Award Winner:
Dr. Adnan Wahhoud (Lindauer Dornier Gesellschaft mbH/Germany)

New Materials
Polyester fibre made of Phase-Change-Material (PCM)

Outlast fibres, fabrics and coatings were originally developed for NASA and contain patented microencapsulated phase change materials, so-called thermocules, that absorb, store and release excess body heat. Outlast will now present a world first: a climate-regulating polyester fibre that uses Phase Change Material (PCM), or more specifically: a bi-component fibre with a PCM core and a polyester coating. The new Outlast fibre combines the patented PCM for climate regulation and the characteristic advantages of polyester fibre. The benefits: low moisture absorption, faster moisture release, crease resistance, extreme lightness, water and wind resistance and above-average durability. The temperature management fibre is ideally suited for use with underwear or with clothing worn next to the skin.

Award Winners:
Volker Schuster (Outlast Europe GmbH/Germany)
Mark Hartmann (Outlast Technologies, Inc/USA)

Honourable Mention: New Processes
Sustainably manufactured latex free carpet for automotive industry manufactured with powder coating wastes

Fibroline has developed and patented a latex-free, cost-effective automobile carpet using a sustainable production method. As a replacement for the latex a powder binder is used that is a waste product from the powder-coating industry. The advantage of the binder is that it makes the end product a good deal lighter. The patented dry-powder impregnation technique consumes far less energy than the conventional methods. The new composite method also allows the materials to be separated again, so that they can once more become part of the recycling process.

Award Winner:
Jerome Ville, Vincent Bonin (Fibroline France SARL/France)

Honourable Mention: New Materials
Pyrotex – the new safety fibre

Pyrotex combines a large number of positive properties, is well in advance of current standards and, thanks to its wide-ranging characteristics, cannot be compared to any other currently available flame-resistant fibres. The functions of the acrylic fibre were modified to meet a wide diversity of requirements. These include flame and heat resistance, acid and alkali resistance, resistance against UV-rays and against solvents. Apart from these properties, the acrylic fibre does not melt or drip and does not produce any toxic fumes. It is therefore suitable for clothing as well as the production of technical textiles. It can be processed on all known systems and spinning machines and converted into a non-woven fleece. It is Oeko-Tex certified and can be dyed. It can be used as a single fibre or combined with other fibres – natural as well as synthetic.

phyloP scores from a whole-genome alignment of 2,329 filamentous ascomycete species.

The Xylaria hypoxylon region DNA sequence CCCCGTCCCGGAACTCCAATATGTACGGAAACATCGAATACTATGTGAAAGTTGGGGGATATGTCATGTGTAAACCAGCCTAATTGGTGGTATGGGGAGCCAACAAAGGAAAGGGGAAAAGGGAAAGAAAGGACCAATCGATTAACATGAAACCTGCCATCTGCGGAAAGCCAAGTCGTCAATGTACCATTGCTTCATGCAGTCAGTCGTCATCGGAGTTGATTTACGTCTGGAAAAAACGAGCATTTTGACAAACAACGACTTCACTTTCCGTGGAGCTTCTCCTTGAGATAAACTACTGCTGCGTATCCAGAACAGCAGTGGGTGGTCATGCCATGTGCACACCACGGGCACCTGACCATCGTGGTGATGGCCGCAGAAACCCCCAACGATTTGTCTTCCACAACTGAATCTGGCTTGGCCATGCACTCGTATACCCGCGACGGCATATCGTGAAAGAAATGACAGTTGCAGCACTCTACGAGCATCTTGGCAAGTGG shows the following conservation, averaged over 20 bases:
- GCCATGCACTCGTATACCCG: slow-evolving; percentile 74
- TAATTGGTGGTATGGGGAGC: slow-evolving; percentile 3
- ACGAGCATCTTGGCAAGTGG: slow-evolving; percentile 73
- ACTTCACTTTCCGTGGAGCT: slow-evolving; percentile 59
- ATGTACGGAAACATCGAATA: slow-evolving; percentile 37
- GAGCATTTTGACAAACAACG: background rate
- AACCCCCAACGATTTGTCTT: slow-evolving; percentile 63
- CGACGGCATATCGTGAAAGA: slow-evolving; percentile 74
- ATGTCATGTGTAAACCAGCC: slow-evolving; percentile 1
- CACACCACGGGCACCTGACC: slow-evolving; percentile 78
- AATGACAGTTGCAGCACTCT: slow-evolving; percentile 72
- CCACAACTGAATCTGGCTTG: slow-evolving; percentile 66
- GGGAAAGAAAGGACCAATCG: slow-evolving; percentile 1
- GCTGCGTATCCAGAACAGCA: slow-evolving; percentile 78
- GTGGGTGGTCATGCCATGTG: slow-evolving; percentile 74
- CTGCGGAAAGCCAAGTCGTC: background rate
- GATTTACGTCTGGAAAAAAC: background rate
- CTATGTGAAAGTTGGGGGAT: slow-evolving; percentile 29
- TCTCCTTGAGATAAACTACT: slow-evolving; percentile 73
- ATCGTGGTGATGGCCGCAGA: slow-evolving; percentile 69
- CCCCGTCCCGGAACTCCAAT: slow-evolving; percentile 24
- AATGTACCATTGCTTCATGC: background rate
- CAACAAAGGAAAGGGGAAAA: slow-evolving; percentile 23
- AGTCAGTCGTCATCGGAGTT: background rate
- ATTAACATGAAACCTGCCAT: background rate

Award Winner:
Robert M.P. Jarausch (PyroTex GmbH/Germany)

Avantex Innovation Prize Winners:

Personal Protection
Sensor-based personal protective equipment for forestry work with dangerous machinery and tools (power saws)

The award-winning research project substantially increases safety in the use of power saws in forestry through an innovative extension of existing protection technologies. The sensor-based cut-protection clothing kicks in to prevent injuries from cuts by automatically switching off the power saw. This is achieved by means of proximity sensors incorporated into the fabric of the protective clothing. The highly sensitive magnetic field sensors can register even the weakest field strengths. Possible future applications are the integration of other sensors, for example, temperature or acceleration sensors combined with a diagnostic function that emits a warning signal if the machine overheats. The textile sensor layer is invisible and unnoticeable to the wearer. The material can be processed just like any standard textile material in the clothing industry.

Award Winners:
Martin Rupp, Angela Mahr-Erhardt (Hohenstein Institute für Textilinnovation e.V./Germany)